When the Asia region was hit in Dec 2005 by a tsunami, our government contributed US$50,000 for the victims in Indonesia and the common people did their own collection of donations and raised an additional US$70,000.
Now in response to several natural disasters that have affected tens of millions of our fellow human beings. Timor-Leste has promptly decided to donate:
1. USS500.000 for the victims of the earthquake that hit the Chinese province of Sichuan;
2. US$500.000 for the victims of cyclone Nargis that hit Myanmar in May 2 to be channeled through the ASEAN Secretariat;
3. US$500.000 for Cuba to assist the victims of cyclones Gustav and Ike to be channeled directly to the Cuban authorities.
Starting in 2009 Timor-Leste will contribute US$1 million annually to assist children's related programs in Myanmar and Somalia through UN agencies like UNICEF and UNHCR.
We believe that even though we are poor, or because we are poor, we should better understand and feel the pain of the poorest of the poor, and must be among the first to help others less fortunate than us.
Mr. President. Majesties, Highnesses, Excellencies,
In my address today, I shall touch upon only three international issues, Myanmar. the US embargo against Cuba and the question of Western Sahara.
Timor-Leste's stance on Myanmar is aligned with the stance taken by our immediate neighbours of the Association of Southeast Asian Nations (ASEAN). We particularly believe that while strong denunciations of the abuses are justifiable and that sanctions might be morally justifiable, there cannot be a long-term solution in Myanmar without the consent of and full partnership of the army. Hence, the challenge for those involved is to persuade the military that their own interests as a group will not be compromised in any future democratic arrangement.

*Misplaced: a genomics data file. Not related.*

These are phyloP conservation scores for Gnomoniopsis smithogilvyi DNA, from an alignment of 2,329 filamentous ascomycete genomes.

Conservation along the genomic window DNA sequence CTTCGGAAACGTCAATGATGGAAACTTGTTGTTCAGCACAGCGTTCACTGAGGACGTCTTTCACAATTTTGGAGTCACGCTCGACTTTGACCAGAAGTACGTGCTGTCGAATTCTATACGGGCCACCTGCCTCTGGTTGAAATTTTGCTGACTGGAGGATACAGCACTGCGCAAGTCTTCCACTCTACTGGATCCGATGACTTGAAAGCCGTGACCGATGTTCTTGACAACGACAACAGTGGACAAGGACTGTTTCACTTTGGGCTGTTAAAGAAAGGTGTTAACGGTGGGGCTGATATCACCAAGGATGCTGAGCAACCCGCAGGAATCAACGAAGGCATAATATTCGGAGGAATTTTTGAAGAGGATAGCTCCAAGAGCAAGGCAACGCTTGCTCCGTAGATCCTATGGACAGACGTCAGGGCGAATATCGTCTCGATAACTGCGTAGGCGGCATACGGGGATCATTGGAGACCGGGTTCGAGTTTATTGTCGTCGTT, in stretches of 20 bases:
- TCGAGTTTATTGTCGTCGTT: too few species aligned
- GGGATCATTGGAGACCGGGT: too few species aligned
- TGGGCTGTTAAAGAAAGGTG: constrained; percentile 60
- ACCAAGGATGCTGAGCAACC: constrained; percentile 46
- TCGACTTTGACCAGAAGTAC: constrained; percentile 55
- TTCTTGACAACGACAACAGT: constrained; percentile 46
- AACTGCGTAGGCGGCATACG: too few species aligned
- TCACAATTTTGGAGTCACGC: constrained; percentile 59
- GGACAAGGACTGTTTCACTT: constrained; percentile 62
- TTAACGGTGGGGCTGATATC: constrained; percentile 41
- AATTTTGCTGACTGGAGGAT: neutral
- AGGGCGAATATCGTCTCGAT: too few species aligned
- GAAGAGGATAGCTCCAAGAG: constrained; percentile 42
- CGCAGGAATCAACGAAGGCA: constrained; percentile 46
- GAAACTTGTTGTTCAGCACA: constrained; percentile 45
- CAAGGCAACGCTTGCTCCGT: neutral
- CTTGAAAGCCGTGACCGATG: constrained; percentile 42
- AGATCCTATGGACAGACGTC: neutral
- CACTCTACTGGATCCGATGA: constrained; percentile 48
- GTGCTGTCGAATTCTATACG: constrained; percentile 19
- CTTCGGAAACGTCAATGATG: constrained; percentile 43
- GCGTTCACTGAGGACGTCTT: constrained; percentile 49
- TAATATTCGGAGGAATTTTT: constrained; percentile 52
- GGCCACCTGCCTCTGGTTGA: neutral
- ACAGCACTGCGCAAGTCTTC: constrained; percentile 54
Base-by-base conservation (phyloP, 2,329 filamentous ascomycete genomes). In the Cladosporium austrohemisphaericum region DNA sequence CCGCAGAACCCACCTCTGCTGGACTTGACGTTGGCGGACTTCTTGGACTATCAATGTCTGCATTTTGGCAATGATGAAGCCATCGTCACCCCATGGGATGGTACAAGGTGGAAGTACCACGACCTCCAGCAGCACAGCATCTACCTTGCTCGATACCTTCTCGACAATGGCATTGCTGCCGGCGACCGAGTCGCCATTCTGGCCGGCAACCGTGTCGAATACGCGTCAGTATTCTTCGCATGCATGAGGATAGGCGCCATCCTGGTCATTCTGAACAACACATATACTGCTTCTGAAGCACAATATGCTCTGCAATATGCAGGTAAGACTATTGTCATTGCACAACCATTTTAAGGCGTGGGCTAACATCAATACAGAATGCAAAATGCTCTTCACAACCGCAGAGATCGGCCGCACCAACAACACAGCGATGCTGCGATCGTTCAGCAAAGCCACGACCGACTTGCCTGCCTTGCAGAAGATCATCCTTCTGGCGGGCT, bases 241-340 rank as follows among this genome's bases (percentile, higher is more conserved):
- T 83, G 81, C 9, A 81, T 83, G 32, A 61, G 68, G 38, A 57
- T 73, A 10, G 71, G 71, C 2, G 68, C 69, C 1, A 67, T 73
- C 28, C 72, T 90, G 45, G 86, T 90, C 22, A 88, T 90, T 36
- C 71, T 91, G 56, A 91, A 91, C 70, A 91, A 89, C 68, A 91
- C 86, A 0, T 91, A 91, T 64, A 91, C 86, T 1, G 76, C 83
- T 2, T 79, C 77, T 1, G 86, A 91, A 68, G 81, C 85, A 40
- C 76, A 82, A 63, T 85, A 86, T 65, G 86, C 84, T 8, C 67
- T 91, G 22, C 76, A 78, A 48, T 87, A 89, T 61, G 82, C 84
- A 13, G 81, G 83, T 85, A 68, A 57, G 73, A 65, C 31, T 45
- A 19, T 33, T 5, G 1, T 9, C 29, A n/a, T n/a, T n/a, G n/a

Any other strategy seeking to sideline the military or that they see as undermining their power and future safety will not succeed and will only prolong the agony of all in that sad country.
Cyclones Gustav and Ike that brought thorough devastation to the Caribbean ruined the Cuban economy. The material losses are staggering with initial estimates totaling at least US$5,000 million.
We have almost 700 East Timorese medical students in Cuba and over 140 are studying medicine in our National University with Cuban medical instructors. In addition there are almost 300 Cuban doctors working in our country distributed through all districts and sub-districts. Cuban adult education specialists assist us in adult literacy campaign benefiting thousands of adults.
The costs of these programs are covered almost entirely by Cuba.
While I commend the US and any country that stands for universal democratic values and provide moral support for those promoting democracy in their own country. I submit that punitive measures imposed on poor developing countries for the perceived sins of their leaders cannot be morally justified.
As a friend of the US, I humbly appeal to the next US Administration and Congress to lift the embargo on Cuba. Such a gesture would be an honourable one and my admiration for the US would only increase. As it is, as I witness the impact of US sanctions on a small developing country and its refusal to provide assistance to Cuba following the devastation caused by cyclones Gustav and Ike, my heart bleeds in sorrow and my admiration for the US seriously diminishes.
In this regard, I wish to reiterate our most heartfelt sympathy and solidarity with the people of Haiti and others in the Caribbean region that were affected by the recent natural disasters.
In regards to the situation in Western Sahara, Timor-Leste is guided by the stance taken by the regional organization that is most competent on this matter, the African Union, and by UN General Assembly and Security Council resolutions, as well the Advisory Opinion of the International Court of Justice, all of which clearly and unequivocally recognize the inalienable right of the people of Western Sahara to self- determination. This is the core of the issue and the root cause of this ongoing conflict. Hence, TimorLeste joins with the African Union in calling for the strict respect for the inalienable right of the Saharawi people to self-determination.